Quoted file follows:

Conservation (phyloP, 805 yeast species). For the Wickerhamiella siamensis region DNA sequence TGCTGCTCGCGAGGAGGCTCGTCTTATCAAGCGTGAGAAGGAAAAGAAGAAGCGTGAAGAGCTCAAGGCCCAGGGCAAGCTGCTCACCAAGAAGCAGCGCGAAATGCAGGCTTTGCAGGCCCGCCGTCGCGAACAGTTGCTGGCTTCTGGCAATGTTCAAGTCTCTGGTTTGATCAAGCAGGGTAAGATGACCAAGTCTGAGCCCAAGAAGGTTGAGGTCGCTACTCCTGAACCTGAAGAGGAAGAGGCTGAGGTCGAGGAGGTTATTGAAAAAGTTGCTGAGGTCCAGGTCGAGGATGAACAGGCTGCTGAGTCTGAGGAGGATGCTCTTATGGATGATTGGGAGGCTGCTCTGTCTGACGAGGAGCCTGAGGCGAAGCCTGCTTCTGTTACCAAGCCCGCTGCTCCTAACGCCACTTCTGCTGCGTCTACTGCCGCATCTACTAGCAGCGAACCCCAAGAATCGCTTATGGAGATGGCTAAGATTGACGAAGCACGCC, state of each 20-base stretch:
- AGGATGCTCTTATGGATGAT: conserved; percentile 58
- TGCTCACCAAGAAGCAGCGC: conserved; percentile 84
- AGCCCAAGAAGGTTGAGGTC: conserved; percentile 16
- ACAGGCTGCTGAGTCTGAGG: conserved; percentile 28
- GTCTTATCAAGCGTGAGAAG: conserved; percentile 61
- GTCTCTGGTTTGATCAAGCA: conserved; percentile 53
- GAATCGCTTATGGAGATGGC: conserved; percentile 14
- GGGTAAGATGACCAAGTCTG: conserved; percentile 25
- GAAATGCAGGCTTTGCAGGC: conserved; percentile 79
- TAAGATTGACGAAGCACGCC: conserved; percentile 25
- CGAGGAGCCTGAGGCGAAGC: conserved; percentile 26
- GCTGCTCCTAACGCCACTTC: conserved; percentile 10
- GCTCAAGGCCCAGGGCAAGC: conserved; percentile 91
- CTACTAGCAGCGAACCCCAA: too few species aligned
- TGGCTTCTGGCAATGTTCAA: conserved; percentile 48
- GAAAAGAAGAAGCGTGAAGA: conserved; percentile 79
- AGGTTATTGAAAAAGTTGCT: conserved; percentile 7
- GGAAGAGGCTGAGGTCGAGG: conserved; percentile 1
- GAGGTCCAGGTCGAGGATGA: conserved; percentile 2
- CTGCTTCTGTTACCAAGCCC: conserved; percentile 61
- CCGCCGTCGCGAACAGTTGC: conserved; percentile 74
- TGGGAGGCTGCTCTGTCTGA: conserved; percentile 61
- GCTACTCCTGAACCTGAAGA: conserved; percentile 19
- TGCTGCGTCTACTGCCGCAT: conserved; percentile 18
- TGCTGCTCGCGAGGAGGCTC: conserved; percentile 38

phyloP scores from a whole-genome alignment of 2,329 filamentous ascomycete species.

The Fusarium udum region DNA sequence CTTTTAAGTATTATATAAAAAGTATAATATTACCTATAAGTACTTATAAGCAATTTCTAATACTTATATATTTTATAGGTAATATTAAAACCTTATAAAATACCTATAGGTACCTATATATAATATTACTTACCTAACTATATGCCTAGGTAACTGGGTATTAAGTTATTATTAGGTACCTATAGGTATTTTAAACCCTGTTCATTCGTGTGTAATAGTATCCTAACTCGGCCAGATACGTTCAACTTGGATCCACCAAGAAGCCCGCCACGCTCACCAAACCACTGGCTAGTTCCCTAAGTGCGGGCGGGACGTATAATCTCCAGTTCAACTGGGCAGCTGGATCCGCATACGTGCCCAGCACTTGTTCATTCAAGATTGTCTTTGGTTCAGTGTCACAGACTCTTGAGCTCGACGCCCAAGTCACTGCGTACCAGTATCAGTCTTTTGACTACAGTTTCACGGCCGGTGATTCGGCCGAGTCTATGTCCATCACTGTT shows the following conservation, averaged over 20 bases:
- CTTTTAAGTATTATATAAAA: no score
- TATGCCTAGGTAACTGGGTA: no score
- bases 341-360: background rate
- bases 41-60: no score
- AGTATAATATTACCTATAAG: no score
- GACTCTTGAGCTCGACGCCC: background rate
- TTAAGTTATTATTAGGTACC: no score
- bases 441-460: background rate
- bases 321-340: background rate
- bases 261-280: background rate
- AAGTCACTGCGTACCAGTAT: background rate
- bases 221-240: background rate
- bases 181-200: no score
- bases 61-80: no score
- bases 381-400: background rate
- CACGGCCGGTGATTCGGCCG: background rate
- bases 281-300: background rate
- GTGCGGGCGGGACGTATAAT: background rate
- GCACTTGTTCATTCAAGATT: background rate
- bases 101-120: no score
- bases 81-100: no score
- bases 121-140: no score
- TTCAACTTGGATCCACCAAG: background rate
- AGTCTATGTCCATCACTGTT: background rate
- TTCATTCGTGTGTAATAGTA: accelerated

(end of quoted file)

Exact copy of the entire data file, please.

Conservation (phyloP, 805 yeast species). For the Wickerhamiella siamensis region DNA sequence TGCTGCTCGCGAGGAGGCTCGTCTTATCAAGCGTGAGAAGGAAAAGAAGAAGCGTGAAGAGCTCAAGGCCCAGGGCAAGCTGCTCACCAAGAAGCAGCGCGAAATGCAGGCTTTGCAGGCCCGCCGTCGCGAACAGTTGCTGGCTTCTGGCAATGTTCAAGTCTCTGGTTTGATCAAGCAGGGTAAGATGACCAAGTCTGAGCCCAAGAAGGTTGAGGTCGCTACTCCTGAACCTGAAGAGGAAGAGGCTGAGGTCGAGGAGGTTATTGAAAAAGTTGCTGAGGTCCAGGTCGAGGATGAACAGGCTGCTGAGTCTGAGGAGGATGCTCTTATGGATGATTGGGAGGCTGCTCTGTCTGACGAGGAGCCTGAGGCGAAGCCTGCTTCTGTTACCAAGCCCGCTGCTCCTAACGCCACTTCTGCTGCGTCTACTGCCGCATCTACTAGCAGCGAACCCCAAGAATCGCTTATGGAGATGGCTAAGATTGACGAAGCACGCC, state of each 20-base stretch:
- AGGATGCTCTTATGGATGAT: conserved; percentile 58
- TGCTCACCAAGAAGCAGCGC: conserved; percentile 84
- AGCCCAAGAAGGTTGAGGTC: conserved; percentile 16
- ACAGGCTGCTGAGTCTGAGG: conserved; percentile 28
- GTCTTATCAAGCGTGAGAAG: conserved; percentile 61
- GTCTCTGGTTTGATCAAGCA: conserved; percentile 53
- GAATCGCTTATGGAGATGGC: conserved; percentile 14
- GGGTAAGATGACCAAGTCTG: conserved; percentile 25
- GAAATGCAGGCTTTGCAGGC: conserved; percentile 79
- TAAGATTGACGAAGCACGCC: conserved; percentile 25
- CGAGGAGCCTGAGGCGAAGC: conserved; percentile 26
- GCTGCTCCTAACGCCACTTC: conserved; percentile 10
- GCTCAAGGCCCAGGGCAAGC: conserved; percentile 91
- CTACTAGCAGCGAACCCCAA: too few species aligned
- TGGCTTCTGGCAATGTTCAA: conserved; percentile 48
- GAAAAGAAGAAGCGTGAAGA: conserved; percentile 79
- AGGTTATTGAAAAAGTTGCT: conserved; percentile 7
- GGAAGAGGCTGAGGTCGAGG: conserved; percentile 1
- GAGGTCCAGGTCGAGGATGA: conserved; percentile 2
- CTGCTTCTGTTACCAAGCCC: conserved; percentile 61
- CCGCCGTCGCGAACAGTTGC: conserved; percentile 74
- TGGGAGGCTGCTCTGTCTGA: conserved; percentile 61
- GCTACTCCTGAACCTGAAGA: conserved; percentile 19
- TGCTGCGTCTACTGCCGCAT: conserved; percentile 18
- TGCTGCTCGCGAGGAGGCTC: conserved; percentile 38

phyloP scores from a whole-genome alignment of 2,329 filamentous ascomycete species.

The Fusarium udum region DNA sequence CTTTTAAGTATTATATAAAAAGTATAATATTACCTATAAGTACTTATAAGCAATTTCTAATACTTATATATTTTATAGGTAATATTAAAACCTTATAAAATACCTATAGGTACCTATATATAATATTACTTACCTAACTATATGCCTAGGTAACTGGGTATTAAGTTATTATTAGGTACCTATAGGTATTTTAAACCCTGTTCATTCGTGTGTAATAGTATCCTAACTCGGCCAGATACGTTCAACTTGGATCCACCAAGAAGCCCGCCACGCTCACCAAACCACTGGCTAGTTCCCTAAGTGCGGGCGGGACGTATAATCTCCAGTTCAACTGGGCAGCTGGATCCGCATACGTGCCCAGCACTTGTTCATTCAAGATTGTCTTTGGTTCAGTGTCACAGACTCTTGAGCTCGACGCCCAAGTCACTGCGTACCAGTATCAGTCTTTTGACTACAGTTTCACGGCCGGTGATTCGGCCGAGTCTATGTCCATCACTGTT shows the following conservation, averaged over 20 bases:
- CTTTTAAGTATTATATAAAA: no score
- TATGCCTAGGTAACTGGGTA: no score
- bases 341-360: background rate
- bases 41-60: no score
- AGTATAATATTACCTATAAG: no score
- GACTCTTGAGCTCGACGCCC: background rate
- TTAAGTTATTATTAGGTACC: no score
- bases 441-460: background rate
- bases 321-340: background rate
- bases 261-280: background rate
- AAGTCACTGCGTACCAGTAT: background rate
- bases 221-240: background rate
- bases 181-200: no score
- bases 61-80: no score
- bases 381-400: background rate
- CACGGCCGGTGATTCGGCCG: background rate
- bases 281-300: background rate
- GTGCGGGCGGGACGTATAAT: background rate
- GCACTTGTTCATTCAAGATT: background rate
- bases 101-120: no score
- bases 81-100: no score
- bases 121-140: no score
- TTCAACTTGGATCCACCAAG: background rate
- AGTCTATGTCCATCACTGTT: background rate
- TTCATTCGTGTGTAATAGTA: accelerated